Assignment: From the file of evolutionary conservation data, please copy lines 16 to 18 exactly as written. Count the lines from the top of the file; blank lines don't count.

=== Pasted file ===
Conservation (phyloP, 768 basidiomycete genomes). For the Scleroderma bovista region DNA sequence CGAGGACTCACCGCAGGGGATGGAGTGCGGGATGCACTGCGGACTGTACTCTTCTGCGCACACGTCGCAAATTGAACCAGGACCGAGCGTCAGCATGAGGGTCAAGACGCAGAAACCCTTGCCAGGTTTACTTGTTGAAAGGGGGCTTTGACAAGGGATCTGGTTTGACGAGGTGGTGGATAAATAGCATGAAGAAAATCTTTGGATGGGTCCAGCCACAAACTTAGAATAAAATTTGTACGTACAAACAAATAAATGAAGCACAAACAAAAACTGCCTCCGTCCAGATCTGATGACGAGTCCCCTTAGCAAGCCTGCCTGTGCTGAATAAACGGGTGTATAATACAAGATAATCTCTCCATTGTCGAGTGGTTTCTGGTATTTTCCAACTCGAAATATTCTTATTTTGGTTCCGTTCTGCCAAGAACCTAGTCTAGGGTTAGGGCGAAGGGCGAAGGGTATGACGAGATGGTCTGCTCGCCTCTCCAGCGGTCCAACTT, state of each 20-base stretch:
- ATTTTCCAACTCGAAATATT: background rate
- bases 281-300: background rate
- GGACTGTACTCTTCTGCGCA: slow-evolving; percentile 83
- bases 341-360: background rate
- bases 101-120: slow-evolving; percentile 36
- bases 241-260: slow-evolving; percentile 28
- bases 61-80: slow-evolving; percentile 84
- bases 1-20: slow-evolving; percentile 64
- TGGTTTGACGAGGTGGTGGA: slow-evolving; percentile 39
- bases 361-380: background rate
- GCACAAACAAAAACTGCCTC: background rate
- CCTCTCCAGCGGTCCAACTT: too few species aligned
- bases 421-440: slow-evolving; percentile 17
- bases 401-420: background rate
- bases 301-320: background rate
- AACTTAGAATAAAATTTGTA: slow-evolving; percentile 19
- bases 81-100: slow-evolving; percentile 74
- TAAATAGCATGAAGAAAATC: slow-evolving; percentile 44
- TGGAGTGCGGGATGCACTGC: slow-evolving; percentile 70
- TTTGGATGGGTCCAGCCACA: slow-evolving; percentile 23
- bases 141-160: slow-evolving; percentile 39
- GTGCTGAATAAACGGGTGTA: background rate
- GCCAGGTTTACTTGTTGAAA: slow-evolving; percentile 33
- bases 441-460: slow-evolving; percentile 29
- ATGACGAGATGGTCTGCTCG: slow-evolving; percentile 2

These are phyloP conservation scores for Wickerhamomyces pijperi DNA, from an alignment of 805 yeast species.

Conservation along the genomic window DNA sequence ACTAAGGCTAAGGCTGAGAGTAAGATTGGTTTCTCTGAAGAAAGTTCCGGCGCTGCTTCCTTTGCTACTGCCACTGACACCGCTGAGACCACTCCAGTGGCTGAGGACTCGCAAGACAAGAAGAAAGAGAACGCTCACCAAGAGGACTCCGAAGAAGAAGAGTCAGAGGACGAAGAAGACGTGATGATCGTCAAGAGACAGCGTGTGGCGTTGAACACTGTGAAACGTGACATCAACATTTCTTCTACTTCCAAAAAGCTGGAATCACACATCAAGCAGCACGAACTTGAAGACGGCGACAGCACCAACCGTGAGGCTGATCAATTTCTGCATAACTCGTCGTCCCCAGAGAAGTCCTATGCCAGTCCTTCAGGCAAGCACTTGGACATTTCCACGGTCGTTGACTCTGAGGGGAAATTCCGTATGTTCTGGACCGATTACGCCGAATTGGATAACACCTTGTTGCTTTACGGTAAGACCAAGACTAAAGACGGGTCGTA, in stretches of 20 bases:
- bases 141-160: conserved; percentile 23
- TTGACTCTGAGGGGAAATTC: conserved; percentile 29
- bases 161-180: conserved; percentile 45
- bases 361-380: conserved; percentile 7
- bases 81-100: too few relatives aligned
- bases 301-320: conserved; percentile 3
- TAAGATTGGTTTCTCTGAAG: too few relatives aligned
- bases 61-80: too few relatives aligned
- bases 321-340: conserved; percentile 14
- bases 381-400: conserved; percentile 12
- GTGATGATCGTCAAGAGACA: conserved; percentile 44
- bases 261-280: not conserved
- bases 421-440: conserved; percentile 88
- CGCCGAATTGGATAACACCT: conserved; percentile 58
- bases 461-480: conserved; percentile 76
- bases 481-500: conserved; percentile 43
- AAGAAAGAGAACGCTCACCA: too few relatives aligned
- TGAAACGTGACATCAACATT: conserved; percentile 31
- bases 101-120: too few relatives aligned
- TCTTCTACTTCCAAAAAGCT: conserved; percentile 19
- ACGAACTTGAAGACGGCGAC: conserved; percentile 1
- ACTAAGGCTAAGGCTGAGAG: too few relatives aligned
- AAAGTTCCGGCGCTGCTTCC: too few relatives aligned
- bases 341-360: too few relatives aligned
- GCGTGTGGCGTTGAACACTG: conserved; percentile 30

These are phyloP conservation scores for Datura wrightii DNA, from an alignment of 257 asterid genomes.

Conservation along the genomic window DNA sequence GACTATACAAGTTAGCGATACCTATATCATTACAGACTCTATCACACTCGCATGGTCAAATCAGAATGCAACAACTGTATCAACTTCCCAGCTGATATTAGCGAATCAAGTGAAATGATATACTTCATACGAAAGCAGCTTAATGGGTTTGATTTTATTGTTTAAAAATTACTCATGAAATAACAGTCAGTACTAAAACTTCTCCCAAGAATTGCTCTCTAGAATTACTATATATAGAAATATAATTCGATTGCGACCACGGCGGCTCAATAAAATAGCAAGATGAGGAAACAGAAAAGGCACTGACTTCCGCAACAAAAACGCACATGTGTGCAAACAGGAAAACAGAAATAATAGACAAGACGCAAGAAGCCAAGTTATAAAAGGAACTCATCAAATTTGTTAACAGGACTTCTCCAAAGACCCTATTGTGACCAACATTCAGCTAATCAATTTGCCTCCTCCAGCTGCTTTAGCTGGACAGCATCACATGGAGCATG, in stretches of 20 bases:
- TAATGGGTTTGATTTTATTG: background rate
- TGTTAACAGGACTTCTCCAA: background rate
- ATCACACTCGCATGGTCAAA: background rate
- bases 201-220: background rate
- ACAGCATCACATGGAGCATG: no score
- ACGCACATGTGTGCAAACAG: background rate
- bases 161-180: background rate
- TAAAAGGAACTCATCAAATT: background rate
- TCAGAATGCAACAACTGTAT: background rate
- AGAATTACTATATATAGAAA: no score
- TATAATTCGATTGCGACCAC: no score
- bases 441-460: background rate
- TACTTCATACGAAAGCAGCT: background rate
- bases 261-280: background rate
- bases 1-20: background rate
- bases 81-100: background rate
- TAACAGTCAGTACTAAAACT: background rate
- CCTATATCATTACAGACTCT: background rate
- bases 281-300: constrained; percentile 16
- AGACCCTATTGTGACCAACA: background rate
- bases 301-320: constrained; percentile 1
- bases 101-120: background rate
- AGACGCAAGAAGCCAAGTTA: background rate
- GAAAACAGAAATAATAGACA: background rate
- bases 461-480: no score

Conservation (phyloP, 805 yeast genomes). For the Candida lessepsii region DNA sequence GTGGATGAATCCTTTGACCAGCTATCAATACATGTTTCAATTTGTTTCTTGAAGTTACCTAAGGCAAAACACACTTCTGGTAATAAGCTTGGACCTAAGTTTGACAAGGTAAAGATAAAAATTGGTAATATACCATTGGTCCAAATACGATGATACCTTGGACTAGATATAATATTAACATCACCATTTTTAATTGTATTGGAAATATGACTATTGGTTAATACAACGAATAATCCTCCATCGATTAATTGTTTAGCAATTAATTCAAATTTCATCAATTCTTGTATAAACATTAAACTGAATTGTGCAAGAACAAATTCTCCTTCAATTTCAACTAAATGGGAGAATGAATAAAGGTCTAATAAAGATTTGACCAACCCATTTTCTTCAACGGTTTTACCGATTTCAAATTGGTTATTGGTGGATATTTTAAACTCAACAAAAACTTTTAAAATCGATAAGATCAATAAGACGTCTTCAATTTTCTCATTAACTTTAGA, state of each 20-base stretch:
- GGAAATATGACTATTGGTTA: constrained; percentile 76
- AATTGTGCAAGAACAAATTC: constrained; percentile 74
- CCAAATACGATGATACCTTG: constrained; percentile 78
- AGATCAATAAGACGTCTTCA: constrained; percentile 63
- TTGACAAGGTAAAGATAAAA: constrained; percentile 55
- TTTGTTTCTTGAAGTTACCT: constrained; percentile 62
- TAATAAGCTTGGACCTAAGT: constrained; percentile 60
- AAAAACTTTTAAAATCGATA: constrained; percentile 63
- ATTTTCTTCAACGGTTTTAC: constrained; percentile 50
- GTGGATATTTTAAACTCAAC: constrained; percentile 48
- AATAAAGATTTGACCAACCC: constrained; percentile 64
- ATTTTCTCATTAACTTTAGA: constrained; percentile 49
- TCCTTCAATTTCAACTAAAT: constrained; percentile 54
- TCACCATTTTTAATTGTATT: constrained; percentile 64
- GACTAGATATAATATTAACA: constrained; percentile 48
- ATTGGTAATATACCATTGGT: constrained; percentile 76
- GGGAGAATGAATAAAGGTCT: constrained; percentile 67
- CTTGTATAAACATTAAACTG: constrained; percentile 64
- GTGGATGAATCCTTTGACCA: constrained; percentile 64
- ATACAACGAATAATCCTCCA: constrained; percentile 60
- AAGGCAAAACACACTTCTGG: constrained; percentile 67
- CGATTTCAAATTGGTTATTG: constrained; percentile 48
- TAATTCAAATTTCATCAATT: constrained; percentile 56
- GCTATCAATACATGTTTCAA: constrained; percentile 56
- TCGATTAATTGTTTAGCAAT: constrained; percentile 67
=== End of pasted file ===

- bases 301-320: background rate
- AACTTAGAATAAAATTTGTA: slow-evolving; percentile 19
- bases 81-100: slow-evolving; percentile 74